Let’s keep this short.
The Social Network is not, as I originally feared, a terrible film.
At the same time, it’s not, as so many are rabidly insisting, a great film either.
It’s a good film that takes a lot of liberty with the truth and, in the process of telling the “story” about the founding of Facebook, reveals that screenwriter Aaron Sorkin doesn’t really get the whole Internet thing.
David Fincher directs like a man who still can’t believe he didn’t get an Oscar for The Curious Case of Benjamin Button. In other words, he doesn’t do anything that might be too far out of the mainstream. Face it, folks. The man who directed Fight Club has grown up. And, as they say, when you grow up, your heart dies.
The main problem with The Social Network is that it is essentially a very mainstream movie being made about a grindhouse topic. Hackers, like the best grindhouse directors, do what they do because 1) they can and 2) it’s a way of telling the rest of the mainstream world to fuck off. Unfortunately, both Sorkin and Fincher are members of that mainstream world so instead of celebrating Facebook and the Internet as a revolution, they instead try to convince us that the only reason Facebook exists is because the founder’s heart was broken by his ex-girlfriend.
That ex-girlfriend is portrayed by Rooney Mara, who will be playing Fincher’s version of the girl with the dragon tattoo. The film presents her as being a shallow bitch but then again, the film presents every woman in the world as being a shallow bitch. Then again, this is a mainstream movie and the mainstream hates women who actually think for themselves. Certainly, that’s been the case with everything else that Aaron Sorkin has ever written.
Still, Mara is presented as just being insensitive and not evil or crazy. If the movie has a villain, it’s Sean Parker (played by Justin Timberlake) who is presented as being the evil Iago-like figure who ruined Facebook. If anything, the film mostly seems to hate him because Parker co-founded Napster and therefore cost the mainstream media a good deal of money.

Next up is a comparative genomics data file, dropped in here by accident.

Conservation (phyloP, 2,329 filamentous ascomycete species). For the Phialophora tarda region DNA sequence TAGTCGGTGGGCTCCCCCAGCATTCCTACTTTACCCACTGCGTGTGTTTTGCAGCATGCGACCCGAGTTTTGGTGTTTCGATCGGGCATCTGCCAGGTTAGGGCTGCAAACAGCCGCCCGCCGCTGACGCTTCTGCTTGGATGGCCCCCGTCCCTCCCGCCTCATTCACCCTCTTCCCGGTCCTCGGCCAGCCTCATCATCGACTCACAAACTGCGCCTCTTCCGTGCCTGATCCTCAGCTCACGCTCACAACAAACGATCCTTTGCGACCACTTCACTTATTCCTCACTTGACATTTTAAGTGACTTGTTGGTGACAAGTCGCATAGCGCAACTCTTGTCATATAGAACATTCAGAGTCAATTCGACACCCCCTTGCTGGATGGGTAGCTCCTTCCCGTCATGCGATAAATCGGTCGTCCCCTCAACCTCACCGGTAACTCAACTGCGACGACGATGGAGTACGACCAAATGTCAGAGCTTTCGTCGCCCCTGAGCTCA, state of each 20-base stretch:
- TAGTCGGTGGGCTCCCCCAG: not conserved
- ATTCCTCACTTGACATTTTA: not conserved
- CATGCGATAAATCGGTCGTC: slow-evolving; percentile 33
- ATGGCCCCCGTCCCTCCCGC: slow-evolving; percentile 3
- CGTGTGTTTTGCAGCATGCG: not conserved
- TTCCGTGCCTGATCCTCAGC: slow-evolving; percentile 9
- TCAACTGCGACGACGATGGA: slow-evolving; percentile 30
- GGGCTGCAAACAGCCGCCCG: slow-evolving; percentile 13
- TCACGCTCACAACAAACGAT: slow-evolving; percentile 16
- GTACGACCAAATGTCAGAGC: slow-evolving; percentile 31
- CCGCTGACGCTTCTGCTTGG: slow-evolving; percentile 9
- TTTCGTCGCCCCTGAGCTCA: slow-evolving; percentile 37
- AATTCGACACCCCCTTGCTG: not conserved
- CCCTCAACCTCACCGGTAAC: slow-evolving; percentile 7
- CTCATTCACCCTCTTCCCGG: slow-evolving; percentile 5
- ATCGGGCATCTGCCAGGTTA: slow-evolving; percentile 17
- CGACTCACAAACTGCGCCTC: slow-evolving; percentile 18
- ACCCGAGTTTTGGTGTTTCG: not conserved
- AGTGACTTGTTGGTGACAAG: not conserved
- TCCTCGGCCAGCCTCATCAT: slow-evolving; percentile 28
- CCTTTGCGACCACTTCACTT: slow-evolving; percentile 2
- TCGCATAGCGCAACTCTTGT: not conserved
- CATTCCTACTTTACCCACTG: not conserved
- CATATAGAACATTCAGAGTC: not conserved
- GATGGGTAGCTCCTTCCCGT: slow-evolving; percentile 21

Admittedly, it’s a well-acted movie. Both Jesse Eisenberg and Andrew Garfield are excellent as the soon to be estranged founders of Facebook. Armie Hammer actually plays two characters — twin brothers — and he creates two unforgettable and unique characters. Justin Timberlake is a bit less convincing as Sean Parker but then again, by the film’s logic, Parker is less a human being and more a demon sent from Hell to keep David Geffen from getting another few thousand. Finally, Rooney Mara does what she can with a demeaning and insulting role. I didn’t see any signs of Lisbeth Salander in her performance but then again, this isn’t a film about strong women. It’s a movie about weak little boys.
Anyway, to return to my original point, the Social Network is a good film. It’s well-acted, it looks pretty, the story moves quickly, and Trent Reznor’s score is excellent. Unfortunately, the movie’s being presented to us as a great film and anyone who disagrees is running the risk of being lynched by the same obnoxious fascists who, last year, demanded that everyone bathe in their own cum while watching Avatar. The main reason these people are so over-the-moon about this movie is that it’s the epitome of the type of film that pats the viewer on the back for being so smart without actually requiring that viewer to prove it.
So, if you watch this movie, realize that you keep your mind open at your own risk.
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